Check out these Mushroom recipe images:
Image by LadyDragonflyCC – >;<
The mushroom’s shape and lateral stem make it look suitable for woodland spirits, the dryads of Greek mythology, to ride. I’ve found plenty of dryad’s saddle in the woods, but I’m still looking for the nymph!
The entire mushroom smells like watermelon rind, something no other species (except for watermelons) can do. Dryad’s saddle grows on living and dead hardwoods, mostly in Eastern North America, but occasionally in the west. You can find it in the spring and fall, often year after year in the same location, recurring until it depletes its food source.
The mature mushroom is much too leathery and bitter to eat, but any part of the immature cap that you can cut with your fingernail is edible.
Marinate broad slices overnight in 2 parts olive oil and 1 part wine vinegar, with some garlic, thyme, rosemary, tarragon, and tamari soy sauce. Drain, and bake 20-30 minutes over a cookie sheet on racks, in a preheated 350 degree oven. Pat dry with paper towels and enjoy as is, or add to any savory recipe.
Japanese styled glazed tofu balls
Image by Smaku
A pretty simple and straightforward recipe, but tastes great. Works well by itself or with white rice.
Yields: 15-20 tofu balls depending on size
Two cubes of semi-firm tofu
Half of an onion, finely chopped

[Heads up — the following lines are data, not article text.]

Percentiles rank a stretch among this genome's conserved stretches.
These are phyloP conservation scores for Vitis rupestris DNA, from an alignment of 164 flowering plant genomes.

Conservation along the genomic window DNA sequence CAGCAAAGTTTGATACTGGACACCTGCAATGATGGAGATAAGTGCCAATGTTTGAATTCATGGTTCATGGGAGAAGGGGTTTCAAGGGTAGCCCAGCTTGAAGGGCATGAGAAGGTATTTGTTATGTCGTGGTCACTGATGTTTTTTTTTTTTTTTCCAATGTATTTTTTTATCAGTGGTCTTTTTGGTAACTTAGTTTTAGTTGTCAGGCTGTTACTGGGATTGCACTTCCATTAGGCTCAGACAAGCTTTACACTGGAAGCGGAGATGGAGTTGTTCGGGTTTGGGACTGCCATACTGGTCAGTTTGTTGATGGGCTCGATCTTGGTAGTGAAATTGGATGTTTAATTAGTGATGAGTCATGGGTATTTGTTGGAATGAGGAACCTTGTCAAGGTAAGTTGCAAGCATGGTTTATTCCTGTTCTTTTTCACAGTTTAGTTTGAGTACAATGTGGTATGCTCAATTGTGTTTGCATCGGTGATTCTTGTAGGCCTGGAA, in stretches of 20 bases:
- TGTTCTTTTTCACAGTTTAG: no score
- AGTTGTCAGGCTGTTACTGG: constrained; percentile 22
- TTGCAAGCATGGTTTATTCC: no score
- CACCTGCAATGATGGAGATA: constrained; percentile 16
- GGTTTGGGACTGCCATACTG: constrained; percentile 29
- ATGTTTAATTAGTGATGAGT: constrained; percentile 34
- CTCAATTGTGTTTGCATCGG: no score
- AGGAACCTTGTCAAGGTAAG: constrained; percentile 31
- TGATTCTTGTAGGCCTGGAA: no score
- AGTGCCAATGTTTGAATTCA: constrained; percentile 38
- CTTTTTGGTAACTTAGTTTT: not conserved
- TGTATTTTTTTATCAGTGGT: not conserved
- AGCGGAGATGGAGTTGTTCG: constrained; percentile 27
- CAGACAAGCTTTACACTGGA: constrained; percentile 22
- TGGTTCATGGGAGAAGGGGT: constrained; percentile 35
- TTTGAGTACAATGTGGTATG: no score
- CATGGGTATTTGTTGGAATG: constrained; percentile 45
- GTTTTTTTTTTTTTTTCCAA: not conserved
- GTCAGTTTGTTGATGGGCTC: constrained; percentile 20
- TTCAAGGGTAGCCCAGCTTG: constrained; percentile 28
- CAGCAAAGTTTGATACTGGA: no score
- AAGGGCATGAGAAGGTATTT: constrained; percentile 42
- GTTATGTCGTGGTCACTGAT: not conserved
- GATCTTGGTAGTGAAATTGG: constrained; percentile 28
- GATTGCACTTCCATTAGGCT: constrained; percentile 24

5-6 dried shiitake mushrooms
~450g lean ground beef
Japanese rice wine
water, about equal parts to the rice wine
sugar to taste
2-3 tbspn corn starch dissolved in water
1) Prepare your ingredients. Soften dried shiitake mushrooms in hot water. Chop into fine pieces. Finely chop onions. Use about two cubes of semi-firm tofu.
2) In a large bowl, mix all ingredients together with the ground beef.
3) Using your hand, mix thoroughly. Use a plastic glove so you can really dig in there and mix it up so that the firm tofu crumbles into smaller pieces (4).
5) Once mixed, take spatula and scrape around the edge of the bowl making sure to get everything.
6) Roll this into a desired sized ball using the palms of your hand.
7) Fry these in a pan. Some liquid will seep out from the tofu, but don’t worry too much about this excess liquid as some will evaporate and the rest will mix with the sauce.
8) In a small bowl, dissolve about two-three tablespoons of corn starch in water. In another sauce pan, mix in some sugar (to taste), rice wine, and water. Mix in the corn starch mixture. As the sauce heats up, it will eventually thicken.
9) Once desired thickness is reached (about 7-10 min.), add in the fried tofu balls and make sure you cover each ball with the sauce.
10) Your finished product should look something like this.